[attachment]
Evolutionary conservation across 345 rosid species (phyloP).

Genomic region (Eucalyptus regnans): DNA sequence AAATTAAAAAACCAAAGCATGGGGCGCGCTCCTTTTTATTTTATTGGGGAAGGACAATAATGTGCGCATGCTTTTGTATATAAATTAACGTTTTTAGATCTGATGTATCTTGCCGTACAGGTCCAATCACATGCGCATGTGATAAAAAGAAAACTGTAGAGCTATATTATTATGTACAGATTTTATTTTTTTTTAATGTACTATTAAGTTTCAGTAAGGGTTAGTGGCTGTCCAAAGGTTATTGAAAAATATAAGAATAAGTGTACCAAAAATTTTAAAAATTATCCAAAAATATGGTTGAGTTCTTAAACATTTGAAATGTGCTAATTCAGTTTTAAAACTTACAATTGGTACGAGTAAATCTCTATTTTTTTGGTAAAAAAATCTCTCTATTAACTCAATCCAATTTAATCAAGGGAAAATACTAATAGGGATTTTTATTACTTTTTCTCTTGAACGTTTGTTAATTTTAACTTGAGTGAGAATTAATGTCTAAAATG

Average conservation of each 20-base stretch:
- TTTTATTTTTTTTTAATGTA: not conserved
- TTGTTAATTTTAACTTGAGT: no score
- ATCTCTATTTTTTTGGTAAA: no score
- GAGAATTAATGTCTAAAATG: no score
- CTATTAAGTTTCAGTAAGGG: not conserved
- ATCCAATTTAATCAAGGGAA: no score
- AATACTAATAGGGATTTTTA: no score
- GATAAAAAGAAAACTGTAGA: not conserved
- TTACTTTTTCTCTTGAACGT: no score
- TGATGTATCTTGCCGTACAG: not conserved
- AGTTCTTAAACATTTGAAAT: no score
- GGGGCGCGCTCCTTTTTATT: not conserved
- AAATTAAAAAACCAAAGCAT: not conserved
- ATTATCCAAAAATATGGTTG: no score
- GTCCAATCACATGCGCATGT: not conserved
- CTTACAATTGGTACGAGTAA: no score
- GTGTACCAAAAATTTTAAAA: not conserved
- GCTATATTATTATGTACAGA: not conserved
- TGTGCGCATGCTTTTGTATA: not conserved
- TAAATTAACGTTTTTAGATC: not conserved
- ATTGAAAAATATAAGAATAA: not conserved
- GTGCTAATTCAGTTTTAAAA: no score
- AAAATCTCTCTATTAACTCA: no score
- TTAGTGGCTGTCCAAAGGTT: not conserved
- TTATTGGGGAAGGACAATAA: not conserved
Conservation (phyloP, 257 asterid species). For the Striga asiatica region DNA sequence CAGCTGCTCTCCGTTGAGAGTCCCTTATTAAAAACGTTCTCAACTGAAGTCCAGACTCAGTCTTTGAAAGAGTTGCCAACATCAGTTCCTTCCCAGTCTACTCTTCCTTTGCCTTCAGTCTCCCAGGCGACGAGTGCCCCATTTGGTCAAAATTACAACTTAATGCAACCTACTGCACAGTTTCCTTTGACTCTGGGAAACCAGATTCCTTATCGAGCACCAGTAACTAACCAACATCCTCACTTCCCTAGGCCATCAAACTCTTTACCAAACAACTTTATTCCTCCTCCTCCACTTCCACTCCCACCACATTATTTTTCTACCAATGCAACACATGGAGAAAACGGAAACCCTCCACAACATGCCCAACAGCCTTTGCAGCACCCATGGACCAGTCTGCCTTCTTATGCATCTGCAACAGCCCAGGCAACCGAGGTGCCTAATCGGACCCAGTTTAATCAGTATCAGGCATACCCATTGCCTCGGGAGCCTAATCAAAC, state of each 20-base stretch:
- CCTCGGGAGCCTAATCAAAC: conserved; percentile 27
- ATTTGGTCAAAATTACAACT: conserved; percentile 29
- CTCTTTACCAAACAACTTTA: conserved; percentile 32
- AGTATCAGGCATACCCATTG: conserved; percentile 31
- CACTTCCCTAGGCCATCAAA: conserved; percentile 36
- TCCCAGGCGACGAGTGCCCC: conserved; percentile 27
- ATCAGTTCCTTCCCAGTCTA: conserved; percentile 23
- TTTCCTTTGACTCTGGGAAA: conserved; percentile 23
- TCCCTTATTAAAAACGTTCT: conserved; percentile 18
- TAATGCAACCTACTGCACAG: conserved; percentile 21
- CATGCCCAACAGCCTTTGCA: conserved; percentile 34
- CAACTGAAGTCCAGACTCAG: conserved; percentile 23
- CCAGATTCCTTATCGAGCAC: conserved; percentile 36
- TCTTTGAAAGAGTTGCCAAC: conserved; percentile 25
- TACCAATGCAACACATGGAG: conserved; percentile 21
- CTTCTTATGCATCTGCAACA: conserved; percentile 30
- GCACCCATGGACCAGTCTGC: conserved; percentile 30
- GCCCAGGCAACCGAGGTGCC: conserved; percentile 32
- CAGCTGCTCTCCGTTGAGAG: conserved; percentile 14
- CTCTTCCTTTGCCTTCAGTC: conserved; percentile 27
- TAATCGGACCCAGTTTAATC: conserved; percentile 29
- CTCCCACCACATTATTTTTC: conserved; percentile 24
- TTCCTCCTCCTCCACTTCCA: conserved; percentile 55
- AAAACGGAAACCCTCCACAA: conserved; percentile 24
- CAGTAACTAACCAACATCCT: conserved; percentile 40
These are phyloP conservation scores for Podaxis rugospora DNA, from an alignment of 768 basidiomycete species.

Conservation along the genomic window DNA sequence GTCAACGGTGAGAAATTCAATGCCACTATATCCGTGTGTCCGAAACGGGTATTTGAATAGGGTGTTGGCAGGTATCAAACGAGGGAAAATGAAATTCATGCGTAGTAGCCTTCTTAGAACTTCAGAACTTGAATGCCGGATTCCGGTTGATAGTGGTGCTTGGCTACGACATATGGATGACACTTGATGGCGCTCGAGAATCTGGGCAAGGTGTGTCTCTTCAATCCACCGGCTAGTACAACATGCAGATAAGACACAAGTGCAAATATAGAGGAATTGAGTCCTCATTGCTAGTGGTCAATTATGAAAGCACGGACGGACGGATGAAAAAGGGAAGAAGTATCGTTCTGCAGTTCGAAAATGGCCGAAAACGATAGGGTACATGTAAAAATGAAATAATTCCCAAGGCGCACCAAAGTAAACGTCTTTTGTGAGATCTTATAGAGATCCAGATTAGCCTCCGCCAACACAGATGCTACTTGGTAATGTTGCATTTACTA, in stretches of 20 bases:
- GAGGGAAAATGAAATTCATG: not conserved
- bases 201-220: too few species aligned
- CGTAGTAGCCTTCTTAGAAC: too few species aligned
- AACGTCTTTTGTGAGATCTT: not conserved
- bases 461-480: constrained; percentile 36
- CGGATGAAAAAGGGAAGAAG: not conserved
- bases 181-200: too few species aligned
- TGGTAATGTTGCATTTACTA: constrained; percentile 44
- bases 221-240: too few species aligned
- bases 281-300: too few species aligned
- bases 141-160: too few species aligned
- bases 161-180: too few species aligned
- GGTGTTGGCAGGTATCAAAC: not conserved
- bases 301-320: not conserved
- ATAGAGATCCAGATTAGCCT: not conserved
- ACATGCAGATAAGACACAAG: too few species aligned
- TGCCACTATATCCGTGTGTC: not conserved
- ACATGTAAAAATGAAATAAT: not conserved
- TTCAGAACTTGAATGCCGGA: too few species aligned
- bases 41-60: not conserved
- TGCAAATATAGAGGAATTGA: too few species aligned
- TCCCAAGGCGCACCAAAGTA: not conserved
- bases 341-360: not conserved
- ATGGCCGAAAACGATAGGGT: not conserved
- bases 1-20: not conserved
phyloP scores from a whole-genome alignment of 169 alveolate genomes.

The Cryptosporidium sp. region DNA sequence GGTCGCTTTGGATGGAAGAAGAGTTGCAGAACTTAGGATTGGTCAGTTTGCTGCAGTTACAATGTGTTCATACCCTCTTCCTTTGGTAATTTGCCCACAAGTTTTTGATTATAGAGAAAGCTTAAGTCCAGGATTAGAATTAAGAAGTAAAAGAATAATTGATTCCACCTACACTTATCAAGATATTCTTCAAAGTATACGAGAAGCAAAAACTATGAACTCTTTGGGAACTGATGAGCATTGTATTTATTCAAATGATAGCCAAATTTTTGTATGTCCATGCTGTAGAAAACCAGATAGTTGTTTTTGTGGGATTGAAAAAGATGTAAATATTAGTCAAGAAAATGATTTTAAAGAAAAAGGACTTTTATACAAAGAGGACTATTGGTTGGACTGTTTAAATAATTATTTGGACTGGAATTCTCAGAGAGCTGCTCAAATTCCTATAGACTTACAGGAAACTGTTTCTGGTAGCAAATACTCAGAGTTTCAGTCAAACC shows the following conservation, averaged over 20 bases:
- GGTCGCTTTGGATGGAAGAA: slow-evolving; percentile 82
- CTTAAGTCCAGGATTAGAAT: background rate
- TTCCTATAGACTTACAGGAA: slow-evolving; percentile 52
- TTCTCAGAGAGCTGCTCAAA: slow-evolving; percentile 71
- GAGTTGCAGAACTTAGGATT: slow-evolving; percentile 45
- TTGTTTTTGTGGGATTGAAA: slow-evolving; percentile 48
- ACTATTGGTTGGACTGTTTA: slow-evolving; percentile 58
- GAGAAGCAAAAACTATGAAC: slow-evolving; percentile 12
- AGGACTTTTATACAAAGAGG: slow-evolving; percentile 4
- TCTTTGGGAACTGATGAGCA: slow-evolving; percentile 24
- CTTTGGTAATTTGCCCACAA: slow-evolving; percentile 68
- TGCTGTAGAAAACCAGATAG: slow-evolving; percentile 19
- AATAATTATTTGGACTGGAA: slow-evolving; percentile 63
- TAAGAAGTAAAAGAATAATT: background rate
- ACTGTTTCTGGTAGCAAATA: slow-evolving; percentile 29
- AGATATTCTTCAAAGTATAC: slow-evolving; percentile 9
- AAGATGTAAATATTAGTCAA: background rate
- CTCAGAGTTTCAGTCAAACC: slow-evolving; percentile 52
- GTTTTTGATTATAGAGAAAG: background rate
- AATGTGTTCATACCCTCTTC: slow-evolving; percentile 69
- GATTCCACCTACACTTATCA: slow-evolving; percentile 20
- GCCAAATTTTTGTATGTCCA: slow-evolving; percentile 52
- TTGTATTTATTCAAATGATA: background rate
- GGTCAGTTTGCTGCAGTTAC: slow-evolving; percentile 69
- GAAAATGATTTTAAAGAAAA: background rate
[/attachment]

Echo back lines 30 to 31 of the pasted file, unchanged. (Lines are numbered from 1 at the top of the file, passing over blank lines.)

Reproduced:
- CCTCGGGAGCCTAATCAAAC: conserved; percentile 27
- ATTTGGTCAAAATTACAACT: conserved; percentile 29